Foreign Policy Blogs

Carbon Offsets and the F.T.C., Presidential Candidates and Science, plus Solar Business

Voluntary Offsets , So we've gone off for a visit to a resort area in Arizona, staying with a friend.  What's the expenditure of GHG as a consequence of our trip?  The short answer is:  I have no idea.  However, if I choose to "offset" the carbon "cost" of the round-trip flight from Newark to Phoenix, I can go to my airline and they'll calculate it for me and I can pay them a little extra and they will then apply that to a worthy project such as reforestation, or some other project, usually under the rules of the Kyoto Protocol's Clean Development Mechanism (CDM) program.  There is enormous business activity that stems from this arrangement which I wrote about back in April under Markets

Well the U.S. Federal Trade Commission is interested in this market and how it serves people, and rightfully so.  F.T.C. Asks if Carbon-Offset Money Is Well Spent is the headline of the story from the "NY Times" last week.  "Corporations and shoppers in the United States spent more than $54 million last year on carbon offset credits toward tree planting, wind farms, solar plants and other projects to balance the emissions created by, say, using a laptop computer or flying on a jet."  And the market is growing.  All the F.T.C. wants to know is if consumers are being treated honestly.  They had a workshop last week to address this question.  You can see a webcast of the workshop and other information here.  This is all part of their regulatory review of the Guides for the Use of Environmental Marketing Claims. 

Presidential Candidates and Science , I've written about the U.S. Presidential race a couple of times, most recently here.  "Science," the prestigious journal of the American Association for the Advancement of Science had a ten-page special report, "Science and the Next U.S. President" recently.  This article sums up the report.  One of their top editors said:  "Science felt that it was important to find out what the presidential candidates think about issues that may not be part of their standard stump speeches but that are vital to the future of the country–from reducing greenhouse gas emissions to improving science and math education."  Go here for the introduction to the report, to access all the various candidates' views, and to see related items from "Science."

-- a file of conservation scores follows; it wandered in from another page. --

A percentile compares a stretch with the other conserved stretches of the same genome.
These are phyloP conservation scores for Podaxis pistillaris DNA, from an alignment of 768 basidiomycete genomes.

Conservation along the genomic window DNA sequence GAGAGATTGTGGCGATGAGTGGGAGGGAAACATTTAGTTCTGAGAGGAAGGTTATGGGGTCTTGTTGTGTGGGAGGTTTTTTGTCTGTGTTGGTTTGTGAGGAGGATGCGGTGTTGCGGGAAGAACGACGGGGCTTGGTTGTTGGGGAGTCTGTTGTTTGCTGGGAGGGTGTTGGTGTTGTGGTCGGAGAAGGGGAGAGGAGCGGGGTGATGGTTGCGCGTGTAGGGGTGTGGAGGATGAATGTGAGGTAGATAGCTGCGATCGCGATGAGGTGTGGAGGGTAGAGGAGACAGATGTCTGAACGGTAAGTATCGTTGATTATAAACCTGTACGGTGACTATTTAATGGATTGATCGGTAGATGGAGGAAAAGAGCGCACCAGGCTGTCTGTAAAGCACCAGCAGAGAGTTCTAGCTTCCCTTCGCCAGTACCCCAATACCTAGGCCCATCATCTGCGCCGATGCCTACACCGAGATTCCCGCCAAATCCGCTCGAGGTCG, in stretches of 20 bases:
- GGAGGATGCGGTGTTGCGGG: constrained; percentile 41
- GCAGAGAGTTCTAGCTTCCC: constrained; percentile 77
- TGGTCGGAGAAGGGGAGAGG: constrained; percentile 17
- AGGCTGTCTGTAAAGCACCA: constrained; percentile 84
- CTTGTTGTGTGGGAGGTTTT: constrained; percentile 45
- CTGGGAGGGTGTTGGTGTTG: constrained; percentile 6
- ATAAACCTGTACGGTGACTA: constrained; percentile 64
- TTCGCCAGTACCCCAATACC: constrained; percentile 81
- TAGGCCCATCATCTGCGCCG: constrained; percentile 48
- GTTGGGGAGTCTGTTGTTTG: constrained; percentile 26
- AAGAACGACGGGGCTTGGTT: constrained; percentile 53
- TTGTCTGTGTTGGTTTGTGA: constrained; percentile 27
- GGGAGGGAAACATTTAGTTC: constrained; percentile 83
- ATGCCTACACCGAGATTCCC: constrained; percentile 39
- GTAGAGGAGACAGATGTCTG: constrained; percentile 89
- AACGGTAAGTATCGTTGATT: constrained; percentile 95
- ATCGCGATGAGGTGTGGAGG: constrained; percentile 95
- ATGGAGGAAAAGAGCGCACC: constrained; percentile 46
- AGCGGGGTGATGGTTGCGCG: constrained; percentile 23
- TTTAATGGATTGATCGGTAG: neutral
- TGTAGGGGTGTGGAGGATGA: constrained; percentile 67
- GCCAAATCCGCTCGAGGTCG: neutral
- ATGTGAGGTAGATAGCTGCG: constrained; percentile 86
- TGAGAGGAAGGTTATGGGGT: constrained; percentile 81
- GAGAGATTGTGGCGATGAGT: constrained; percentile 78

"Here Comes the Sun" , The  venerable "Financial Times" had an arresting article the other day:  The sun shines on the solar industry's quest for "grid parity', in which we learn that "last year is likely to have seen the installation of solar systems providing 4GW, up from 2.5GW in 2006.  Most commentators expect the figure to continue to grow by 25-35 per cent a year."  They reference the enormous influence of the initiatives from Google and Walmart, among others, in advancing solar capability and other renewables.



Bill Hewitt

Bill Hewitt has been an environmental activist and professional for nearly 25 years. He was deeply involved in the battle to curtail acid rain, and was also a Sierra Club leader in New York City. He spent 11 years in public affairs for the NY State Department of Environmental Conservation, and worked on environmental issues for two NYC mayoral campaigns and a presidential campaign. He is a writer and editor and is the principal of Hewitt Communications. He has an M.S. in international affairs, has taught political science at Pace University, and has graduate and continuing education classes on climate change, sustainability, and energy and the environment at The Center for Global Affairs at NYU. His book, "A Newer World - Politics, Money, Technology, and What’s Really Being Done to Solve the Climate Crisis," will be out from the University Press of New England in December.

Areas of Focus:
the policy, politics, science and economics of environmental protection, sustainability, energy and climate change